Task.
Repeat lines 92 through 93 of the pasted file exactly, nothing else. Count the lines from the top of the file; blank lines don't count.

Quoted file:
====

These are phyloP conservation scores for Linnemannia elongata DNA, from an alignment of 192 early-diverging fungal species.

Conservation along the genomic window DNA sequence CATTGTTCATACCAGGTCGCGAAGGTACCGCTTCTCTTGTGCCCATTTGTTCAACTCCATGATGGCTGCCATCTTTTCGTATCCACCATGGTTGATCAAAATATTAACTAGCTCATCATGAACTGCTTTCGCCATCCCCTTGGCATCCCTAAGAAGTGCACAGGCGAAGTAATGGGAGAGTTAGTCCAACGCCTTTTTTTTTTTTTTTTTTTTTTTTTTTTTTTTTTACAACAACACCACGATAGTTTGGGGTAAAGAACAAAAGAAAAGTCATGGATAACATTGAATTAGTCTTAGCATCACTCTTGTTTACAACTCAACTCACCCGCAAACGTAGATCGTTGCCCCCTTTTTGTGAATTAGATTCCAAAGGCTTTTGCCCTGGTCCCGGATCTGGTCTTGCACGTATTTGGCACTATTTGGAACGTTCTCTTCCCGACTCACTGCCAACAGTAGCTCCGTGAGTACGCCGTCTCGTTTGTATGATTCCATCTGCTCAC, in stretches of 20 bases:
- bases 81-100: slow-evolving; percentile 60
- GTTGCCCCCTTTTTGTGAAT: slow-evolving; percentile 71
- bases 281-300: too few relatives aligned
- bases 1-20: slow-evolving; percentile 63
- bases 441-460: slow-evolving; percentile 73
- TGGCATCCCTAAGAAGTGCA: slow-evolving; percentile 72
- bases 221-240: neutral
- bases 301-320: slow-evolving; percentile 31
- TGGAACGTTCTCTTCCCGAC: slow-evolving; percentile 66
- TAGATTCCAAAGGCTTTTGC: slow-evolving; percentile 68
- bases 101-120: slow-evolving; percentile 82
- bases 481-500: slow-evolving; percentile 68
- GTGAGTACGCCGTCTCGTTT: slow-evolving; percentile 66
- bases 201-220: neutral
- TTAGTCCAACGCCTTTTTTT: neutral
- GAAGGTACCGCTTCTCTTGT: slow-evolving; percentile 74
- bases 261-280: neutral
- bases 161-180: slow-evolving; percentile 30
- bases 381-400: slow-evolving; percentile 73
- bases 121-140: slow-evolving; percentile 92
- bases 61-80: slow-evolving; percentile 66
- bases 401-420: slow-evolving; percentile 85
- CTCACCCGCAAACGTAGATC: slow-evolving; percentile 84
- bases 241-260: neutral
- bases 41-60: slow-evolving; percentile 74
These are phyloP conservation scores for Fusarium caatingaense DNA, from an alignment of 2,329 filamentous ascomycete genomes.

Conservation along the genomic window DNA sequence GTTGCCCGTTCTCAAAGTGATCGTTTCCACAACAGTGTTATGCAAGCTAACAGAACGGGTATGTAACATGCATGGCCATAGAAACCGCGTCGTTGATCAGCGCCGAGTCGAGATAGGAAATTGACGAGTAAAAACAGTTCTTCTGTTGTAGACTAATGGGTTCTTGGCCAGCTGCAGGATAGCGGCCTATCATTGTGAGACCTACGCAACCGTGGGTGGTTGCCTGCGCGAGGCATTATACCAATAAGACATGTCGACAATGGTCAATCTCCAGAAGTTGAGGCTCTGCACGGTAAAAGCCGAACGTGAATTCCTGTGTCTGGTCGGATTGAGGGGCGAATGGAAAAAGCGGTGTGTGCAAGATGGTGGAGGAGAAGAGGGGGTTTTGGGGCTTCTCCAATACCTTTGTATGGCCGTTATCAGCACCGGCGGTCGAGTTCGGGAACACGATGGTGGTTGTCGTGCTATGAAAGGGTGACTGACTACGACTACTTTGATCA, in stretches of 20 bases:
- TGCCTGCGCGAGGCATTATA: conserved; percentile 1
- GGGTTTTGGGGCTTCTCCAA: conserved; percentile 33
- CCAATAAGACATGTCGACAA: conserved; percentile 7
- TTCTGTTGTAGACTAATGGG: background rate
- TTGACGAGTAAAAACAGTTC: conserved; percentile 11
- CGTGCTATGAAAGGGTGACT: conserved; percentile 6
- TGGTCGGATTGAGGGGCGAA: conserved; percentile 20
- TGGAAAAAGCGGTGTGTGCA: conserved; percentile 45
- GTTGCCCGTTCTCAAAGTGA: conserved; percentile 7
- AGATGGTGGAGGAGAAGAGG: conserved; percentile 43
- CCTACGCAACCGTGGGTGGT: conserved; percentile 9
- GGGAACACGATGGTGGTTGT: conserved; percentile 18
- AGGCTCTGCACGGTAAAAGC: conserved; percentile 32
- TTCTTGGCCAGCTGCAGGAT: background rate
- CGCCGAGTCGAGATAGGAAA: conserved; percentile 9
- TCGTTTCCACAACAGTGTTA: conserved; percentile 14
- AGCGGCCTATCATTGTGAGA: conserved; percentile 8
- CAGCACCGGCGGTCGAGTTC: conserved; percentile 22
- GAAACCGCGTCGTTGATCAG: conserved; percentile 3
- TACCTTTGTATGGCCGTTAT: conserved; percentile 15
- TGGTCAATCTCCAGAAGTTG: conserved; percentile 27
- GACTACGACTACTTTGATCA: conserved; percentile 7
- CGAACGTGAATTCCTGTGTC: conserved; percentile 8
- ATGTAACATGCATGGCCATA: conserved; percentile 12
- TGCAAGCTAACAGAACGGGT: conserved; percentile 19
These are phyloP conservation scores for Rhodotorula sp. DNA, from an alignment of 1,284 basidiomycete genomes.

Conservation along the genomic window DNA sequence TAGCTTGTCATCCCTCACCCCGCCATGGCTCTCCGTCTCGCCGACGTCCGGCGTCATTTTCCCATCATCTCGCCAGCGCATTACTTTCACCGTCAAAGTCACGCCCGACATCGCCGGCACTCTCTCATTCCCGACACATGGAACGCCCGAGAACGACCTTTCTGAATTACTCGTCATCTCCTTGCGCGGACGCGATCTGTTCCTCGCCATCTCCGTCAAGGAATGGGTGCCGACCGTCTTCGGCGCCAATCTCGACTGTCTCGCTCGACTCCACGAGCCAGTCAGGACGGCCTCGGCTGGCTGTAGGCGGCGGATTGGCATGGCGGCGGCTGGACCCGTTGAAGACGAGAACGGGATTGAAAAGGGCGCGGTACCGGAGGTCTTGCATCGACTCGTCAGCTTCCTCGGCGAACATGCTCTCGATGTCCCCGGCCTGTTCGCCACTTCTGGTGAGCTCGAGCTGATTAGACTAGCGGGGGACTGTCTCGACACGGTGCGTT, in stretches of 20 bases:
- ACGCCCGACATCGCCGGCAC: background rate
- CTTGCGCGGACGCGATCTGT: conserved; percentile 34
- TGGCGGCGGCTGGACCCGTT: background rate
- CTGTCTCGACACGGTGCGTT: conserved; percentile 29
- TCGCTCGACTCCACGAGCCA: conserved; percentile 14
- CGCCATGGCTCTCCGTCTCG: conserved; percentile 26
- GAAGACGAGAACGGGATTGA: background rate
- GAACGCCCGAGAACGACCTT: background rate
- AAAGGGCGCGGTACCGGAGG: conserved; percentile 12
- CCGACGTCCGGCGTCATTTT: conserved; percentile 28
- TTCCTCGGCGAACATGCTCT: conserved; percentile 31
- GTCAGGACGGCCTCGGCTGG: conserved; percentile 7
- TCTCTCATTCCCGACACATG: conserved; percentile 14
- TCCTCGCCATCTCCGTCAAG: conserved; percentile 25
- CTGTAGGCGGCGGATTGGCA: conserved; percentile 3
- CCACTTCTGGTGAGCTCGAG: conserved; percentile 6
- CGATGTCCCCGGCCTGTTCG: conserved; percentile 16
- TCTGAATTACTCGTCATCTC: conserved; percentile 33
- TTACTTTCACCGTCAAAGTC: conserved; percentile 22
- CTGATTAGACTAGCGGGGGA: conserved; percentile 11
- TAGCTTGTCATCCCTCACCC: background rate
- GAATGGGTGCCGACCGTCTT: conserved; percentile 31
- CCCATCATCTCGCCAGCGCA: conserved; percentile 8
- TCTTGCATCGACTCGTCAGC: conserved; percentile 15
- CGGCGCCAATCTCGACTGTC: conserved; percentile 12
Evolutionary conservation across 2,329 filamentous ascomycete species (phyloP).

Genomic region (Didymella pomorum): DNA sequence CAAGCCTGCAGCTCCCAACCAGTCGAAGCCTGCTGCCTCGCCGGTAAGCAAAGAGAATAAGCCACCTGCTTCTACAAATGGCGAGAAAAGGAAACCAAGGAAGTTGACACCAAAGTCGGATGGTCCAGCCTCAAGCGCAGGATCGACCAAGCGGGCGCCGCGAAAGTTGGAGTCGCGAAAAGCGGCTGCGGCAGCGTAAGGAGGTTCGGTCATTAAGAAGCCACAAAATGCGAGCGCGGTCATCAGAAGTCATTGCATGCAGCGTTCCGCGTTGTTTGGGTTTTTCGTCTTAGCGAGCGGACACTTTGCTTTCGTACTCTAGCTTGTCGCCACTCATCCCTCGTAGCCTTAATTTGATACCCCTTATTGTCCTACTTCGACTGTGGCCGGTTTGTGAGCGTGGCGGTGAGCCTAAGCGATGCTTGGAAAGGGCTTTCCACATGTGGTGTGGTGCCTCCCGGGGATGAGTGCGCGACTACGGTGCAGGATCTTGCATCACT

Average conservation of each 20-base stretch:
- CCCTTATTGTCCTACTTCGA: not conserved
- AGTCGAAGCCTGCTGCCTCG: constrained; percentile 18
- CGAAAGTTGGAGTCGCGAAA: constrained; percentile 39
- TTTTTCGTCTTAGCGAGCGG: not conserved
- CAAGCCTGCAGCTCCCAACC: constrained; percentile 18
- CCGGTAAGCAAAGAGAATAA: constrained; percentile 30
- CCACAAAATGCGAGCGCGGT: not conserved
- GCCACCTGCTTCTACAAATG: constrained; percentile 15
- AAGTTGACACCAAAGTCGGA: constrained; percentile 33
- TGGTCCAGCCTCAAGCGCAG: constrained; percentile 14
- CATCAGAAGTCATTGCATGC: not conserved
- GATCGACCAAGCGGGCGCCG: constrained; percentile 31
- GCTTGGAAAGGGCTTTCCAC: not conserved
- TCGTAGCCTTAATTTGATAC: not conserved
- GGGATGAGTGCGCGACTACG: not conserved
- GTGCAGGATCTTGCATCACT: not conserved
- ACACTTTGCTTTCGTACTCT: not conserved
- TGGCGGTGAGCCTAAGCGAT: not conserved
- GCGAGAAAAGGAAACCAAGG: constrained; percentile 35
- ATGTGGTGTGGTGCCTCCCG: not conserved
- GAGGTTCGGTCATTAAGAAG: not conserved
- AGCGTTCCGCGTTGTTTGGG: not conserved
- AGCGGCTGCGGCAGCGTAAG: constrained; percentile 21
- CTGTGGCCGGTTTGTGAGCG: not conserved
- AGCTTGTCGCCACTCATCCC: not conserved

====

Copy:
- GCCACCTGCTTCTACAAATG: constrained; percentile 15
- AAGTTGACACCAAAGTCGGA: constrained; percentile 33